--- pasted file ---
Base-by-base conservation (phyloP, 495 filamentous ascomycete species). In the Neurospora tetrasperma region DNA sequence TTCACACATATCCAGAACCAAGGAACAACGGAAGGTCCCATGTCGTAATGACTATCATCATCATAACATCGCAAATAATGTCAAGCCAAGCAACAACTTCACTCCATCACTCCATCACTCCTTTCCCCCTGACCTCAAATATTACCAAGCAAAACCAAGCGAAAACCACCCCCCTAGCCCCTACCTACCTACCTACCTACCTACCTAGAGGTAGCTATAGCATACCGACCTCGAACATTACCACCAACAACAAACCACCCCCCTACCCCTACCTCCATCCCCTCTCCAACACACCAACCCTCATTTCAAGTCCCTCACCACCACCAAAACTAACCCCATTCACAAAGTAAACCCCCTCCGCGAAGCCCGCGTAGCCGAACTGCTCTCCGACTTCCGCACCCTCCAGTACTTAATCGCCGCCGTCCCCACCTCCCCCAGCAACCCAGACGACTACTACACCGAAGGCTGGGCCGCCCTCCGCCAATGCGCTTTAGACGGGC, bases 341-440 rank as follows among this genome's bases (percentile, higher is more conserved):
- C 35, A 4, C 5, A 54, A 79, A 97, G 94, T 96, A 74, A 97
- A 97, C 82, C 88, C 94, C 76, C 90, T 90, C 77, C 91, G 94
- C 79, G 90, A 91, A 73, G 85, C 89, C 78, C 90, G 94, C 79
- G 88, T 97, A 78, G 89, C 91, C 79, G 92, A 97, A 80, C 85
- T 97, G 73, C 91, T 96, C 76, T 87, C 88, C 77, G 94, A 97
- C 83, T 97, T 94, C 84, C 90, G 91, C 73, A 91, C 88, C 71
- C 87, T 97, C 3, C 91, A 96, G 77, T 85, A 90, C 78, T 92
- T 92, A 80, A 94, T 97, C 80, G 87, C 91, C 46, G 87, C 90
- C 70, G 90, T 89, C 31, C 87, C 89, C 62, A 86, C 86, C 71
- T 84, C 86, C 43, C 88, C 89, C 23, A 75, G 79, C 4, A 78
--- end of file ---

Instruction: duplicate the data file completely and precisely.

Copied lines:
Base-by-base conservation (phyloP, 495 filamentous ascomycete species). In the Neurospora tetrasperma region DNA sequence TTCACACATATCCAGAACCAAGGAACAACGGAAGGTCCCATGTCGTAATGACTATCATCATCATAACATCGCAAATAATGTCAAGCCAAGCAACAACTTCACTCCATCACTCCATCACTCCTTTCCCCCTGACCTCAAATATTACCAAGCAAAACCAAGCGAAAACCACCCCCCTAGCCCCTACCTACCTACCTACCTACCTACCTAGAGGTAGCTATAGCATACCGACCTCGAACATTACCACCAACAACAAACCACCCCCCTACCCCTACCTCCATCCCCTCTCCAACACACCAACCCTCATTTCAAGTCCCTCACCACCACCAAAACTAACCCCATTCACAAAGTAAACCCCCTCCGCGAAGCCCGCGTAGCCGAACTGCTCTCCGACTTCCGCACCCTCCAGTACTTAATCGCCGCCGTCCCCACCTCCCCCAGCAACCCAGACGACTACTACACCGAAGGCTGGGCCGCCCTCCGCCAATGCGCTTTAGACGGGC, bases 341-440 rank as follows among this genome's bases (percentile, higher is more conserved):
- C 35, A 4, C 5, A 54, A 79, A 97, G 94, T 96, A 74, A 97
- A 97, C 82, C 88, C 94, C 76, C 90, T 90, C 77, C 91, G 94
- C 79, G 90, A 91, A 73, G 85, C 89, C 78, C 90, G 94, C 79
- G 88, T 97, A 78, G 89, C 91, C 79, G 92, A 97, A 80, C 85
- T 97, G 73, C 91, T 96, C 76, T 87, C 88, C 77, G 94, A 97
- C 83, T 97, T 94, C 84, C 90, G 91, C 73, A 91, C 88, C 71
- C 87, T 97, C 3, C 91, A 96, G 77, T 85, A 90, C 78, T 92
- T 92, A 80, A 94, T 97, C 80, G 87, C 91, C 46, G 87, C 90
- C 70, G 90, T 89, C 31, C 87, C 89, C 62, A 86, C 86, C 71
- T 84, C 86, C 43, C 88, C 89, C 23, A 75, G 79, C 4, A 78